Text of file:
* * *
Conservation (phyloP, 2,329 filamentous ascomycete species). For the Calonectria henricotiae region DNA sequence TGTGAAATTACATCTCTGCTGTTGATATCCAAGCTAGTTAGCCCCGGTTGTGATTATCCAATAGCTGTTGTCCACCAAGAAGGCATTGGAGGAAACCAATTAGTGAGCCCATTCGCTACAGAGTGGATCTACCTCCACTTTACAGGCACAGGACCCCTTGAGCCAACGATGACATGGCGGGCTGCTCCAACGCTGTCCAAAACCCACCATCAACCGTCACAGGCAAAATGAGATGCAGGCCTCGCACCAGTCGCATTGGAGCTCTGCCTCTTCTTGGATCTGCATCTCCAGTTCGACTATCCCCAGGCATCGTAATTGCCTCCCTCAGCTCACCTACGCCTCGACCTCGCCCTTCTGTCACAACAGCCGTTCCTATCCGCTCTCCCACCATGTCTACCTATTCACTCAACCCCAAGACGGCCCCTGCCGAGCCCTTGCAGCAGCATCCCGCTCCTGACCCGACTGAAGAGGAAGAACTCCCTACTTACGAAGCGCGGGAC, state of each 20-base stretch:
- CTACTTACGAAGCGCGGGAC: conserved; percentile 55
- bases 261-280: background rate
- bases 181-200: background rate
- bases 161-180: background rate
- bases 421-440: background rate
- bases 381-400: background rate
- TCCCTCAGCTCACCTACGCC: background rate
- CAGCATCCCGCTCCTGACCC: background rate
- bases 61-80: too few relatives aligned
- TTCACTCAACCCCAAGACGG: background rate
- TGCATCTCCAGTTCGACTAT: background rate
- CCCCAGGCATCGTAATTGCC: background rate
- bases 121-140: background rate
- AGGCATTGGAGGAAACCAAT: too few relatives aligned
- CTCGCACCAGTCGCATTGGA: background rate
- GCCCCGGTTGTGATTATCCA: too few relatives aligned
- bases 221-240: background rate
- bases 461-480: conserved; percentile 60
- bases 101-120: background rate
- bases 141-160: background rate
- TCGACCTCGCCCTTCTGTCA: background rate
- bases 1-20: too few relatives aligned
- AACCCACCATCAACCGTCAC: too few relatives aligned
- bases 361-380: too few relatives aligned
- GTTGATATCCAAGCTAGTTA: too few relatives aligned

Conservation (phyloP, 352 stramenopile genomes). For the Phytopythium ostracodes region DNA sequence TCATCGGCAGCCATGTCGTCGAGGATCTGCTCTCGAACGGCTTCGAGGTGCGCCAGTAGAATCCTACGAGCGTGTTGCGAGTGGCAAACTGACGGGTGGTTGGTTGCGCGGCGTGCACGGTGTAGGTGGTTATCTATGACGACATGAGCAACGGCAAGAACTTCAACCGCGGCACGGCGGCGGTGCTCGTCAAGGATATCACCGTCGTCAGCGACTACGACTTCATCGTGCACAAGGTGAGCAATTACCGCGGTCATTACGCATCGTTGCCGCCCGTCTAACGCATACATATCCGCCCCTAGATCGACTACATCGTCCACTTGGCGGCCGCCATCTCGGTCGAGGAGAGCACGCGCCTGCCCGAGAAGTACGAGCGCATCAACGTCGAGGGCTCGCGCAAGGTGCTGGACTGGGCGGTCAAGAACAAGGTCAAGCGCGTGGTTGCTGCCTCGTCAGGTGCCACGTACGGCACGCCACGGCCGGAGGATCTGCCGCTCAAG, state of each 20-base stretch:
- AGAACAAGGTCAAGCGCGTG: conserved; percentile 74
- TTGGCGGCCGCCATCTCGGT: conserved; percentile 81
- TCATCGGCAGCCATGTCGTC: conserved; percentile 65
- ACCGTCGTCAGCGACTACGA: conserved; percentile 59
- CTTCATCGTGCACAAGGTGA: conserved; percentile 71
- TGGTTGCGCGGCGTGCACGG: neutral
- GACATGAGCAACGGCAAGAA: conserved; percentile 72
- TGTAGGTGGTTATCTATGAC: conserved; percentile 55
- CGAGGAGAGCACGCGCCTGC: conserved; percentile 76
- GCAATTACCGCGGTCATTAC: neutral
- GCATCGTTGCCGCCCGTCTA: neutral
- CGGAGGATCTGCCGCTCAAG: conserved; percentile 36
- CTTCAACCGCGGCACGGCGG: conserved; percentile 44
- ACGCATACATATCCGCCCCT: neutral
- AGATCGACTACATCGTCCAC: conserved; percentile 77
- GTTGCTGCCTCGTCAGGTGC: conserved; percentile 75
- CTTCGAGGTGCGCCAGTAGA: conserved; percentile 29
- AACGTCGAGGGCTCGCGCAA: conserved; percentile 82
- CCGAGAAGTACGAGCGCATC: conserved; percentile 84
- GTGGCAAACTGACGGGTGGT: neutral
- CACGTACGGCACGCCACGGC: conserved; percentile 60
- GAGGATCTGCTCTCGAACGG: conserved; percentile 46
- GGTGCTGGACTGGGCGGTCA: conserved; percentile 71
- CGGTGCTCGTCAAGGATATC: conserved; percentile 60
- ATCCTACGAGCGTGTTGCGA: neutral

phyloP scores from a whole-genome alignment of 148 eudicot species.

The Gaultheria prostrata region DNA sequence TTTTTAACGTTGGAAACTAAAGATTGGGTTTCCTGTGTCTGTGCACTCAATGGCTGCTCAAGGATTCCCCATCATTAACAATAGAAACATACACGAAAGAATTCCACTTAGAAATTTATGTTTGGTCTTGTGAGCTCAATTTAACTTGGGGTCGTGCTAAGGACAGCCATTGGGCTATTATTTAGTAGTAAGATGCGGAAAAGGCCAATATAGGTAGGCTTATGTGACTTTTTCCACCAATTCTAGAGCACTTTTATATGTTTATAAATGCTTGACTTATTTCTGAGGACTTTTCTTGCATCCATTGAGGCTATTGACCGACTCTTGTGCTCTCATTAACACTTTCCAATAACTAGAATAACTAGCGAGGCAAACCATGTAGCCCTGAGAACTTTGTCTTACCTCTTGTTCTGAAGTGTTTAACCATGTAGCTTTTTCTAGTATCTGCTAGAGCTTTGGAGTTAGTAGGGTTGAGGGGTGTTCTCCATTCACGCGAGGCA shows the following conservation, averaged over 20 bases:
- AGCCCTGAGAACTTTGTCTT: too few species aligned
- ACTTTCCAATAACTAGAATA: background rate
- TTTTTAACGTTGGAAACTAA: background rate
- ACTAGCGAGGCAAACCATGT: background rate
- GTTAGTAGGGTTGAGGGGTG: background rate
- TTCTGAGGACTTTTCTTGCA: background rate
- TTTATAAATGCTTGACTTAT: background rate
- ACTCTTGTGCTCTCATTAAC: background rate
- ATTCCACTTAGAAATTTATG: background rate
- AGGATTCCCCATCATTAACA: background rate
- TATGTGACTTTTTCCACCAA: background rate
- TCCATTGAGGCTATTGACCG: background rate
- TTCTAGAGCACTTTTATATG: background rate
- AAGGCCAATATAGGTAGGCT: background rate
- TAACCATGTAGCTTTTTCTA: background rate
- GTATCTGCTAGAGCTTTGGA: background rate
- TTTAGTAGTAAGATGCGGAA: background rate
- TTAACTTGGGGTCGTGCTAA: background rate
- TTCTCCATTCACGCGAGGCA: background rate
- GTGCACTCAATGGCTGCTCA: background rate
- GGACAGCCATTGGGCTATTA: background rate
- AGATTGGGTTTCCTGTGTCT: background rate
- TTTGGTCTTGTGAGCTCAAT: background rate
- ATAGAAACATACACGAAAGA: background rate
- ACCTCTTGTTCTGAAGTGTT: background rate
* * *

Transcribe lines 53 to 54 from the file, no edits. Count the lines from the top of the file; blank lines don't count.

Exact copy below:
phyloP scores from a whole-genome alignment of 148 eudicot species.

The Gaultheria prostrata region DNA sequence TTTTTAACGTTGGAAACTAAAGATTGGGTTTCCTGTGTCTGTGCACTCAATGGCTGCTCAAGGATTCCCCATCATTAACAATAGAAACATACACGAAAGAATTCCACTTAGAAATTTATGTTTGGTCTTGTGAGCTCAATTTAACTTGGGGTCGTGCTAAGGACAGCCATTGGGCTATTATTTAGTAGTAAGATGCGGAAAAGGCCAATATAGGTAGGCTTATGTGACTTTTTCCACCAATTCTAGAGCACTTTTATATGTTTATAAATGCTTGACTTATTTCTGAGGACTTTTCTTGCATCCATTGAGGCTATTGACCGACTCTTGTGCTCTCATTAACACTTTCCAATAACTAGAATAACTAGCGAGGCAAACCATGTAGCCCTGAGAACTTTGTCTTACCTCTTGTTCTGAAGTGTTTAACCATGTAGCTTTTTCTAGTATCTGCTAGAGCTTTGGAGTTAGTAGGGTTGAGGGGTGTTCTCCATTCACGCGAGGCA shows the following conservation, averaged over 20 bases: